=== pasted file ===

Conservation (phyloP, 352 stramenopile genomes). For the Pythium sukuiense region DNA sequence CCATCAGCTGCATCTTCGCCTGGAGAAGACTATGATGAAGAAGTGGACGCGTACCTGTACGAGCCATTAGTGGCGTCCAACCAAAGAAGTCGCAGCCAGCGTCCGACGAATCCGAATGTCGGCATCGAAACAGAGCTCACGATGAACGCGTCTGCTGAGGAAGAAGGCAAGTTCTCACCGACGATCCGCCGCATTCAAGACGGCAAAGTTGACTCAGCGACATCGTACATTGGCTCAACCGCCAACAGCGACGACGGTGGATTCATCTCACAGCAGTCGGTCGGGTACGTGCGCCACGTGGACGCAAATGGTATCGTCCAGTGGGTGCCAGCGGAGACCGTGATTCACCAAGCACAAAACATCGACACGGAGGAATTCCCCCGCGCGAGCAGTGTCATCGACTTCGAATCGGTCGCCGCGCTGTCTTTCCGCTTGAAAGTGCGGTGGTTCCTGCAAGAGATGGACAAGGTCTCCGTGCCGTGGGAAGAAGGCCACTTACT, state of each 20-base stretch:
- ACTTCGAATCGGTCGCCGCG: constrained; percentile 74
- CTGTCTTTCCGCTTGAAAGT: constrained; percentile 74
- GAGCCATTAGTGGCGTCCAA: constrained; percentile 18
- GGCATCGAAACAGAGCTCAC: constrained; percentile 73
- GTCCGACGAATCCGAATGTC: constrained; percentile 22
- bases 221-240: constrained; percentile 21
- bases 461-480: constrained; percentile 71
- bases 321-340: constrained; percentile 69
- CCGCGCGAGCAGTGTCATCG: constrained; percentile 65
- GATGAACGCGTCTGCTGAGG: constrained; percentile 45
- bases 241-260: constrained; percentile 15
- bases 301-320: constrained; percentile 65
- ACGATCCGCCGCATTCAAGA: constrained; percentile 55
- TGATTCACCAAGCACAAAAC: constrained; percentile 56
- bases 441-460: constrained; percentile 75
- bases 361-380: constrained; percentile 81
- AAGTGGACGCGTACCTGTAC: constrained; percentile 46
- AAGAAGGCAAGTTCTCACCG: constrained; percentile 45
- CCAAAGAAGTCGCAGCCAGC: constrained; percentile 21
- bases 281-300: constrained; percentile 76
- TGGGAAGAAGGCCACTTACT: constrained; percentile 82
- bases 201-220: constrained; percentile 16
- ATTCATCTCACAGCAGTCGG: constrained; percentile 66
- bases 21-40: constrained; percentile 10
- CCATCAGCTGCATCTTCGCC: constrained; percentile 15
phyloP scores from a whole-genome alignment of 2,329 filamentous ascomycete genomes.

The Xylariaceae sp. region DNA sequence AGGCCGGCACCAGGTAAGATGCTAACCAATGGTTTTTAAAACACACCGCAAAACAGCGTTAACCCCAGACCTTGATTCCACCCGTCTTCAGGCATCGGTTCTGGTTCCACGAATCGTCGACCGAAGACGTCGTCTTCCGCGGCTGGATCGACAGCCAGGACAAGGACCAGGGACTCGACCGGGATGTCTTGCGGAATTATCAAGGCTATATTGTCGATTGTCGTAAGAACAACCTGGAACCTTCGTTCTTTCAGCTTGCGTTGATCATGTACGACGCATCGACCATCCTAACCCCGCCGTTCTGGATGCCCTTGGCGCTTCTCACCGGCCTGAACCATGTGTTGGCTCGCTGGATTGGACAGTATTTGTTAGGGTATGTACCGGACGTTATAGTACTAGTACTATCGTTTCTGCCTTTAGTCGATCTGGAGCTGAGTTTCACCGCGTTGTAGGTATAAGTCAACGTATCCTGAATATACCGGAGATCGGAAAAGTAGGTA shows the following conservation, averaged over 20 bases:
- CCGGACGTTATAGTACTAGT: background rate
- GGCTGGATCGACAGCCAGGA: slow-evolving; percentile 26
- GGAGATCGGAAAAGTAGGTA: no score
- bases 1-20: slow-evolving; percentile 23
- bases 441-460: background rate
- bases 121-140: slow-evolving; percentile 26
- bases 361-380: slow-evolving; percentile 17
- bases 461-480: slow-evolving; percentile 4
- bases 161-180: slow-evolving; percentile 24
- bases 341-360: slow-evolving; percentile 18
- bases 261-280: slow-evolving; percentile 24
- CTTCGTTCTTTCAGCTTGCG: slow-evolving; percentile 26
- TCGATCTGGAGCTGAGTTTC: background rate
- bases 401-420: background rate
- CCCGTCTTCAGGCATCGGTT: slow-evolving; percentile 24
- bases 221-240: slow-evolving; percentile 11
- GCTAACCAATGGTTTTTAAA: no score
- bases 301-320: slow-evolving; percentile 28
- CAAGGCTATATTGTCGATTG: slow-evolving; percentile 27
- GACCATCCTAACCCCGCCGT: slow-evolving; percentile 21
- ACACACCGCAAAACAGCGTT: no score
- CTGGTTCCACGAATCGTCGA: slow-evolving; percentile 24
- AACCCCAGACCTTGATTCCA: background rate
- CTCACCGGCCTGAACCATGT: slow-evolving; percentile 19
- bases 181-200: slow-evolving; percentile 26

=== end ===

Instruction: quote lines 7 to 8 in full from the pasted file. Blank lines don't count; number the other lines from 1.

- bases 221-240: constrained; percentile 21
- bases 461-480: constrained; percentile 71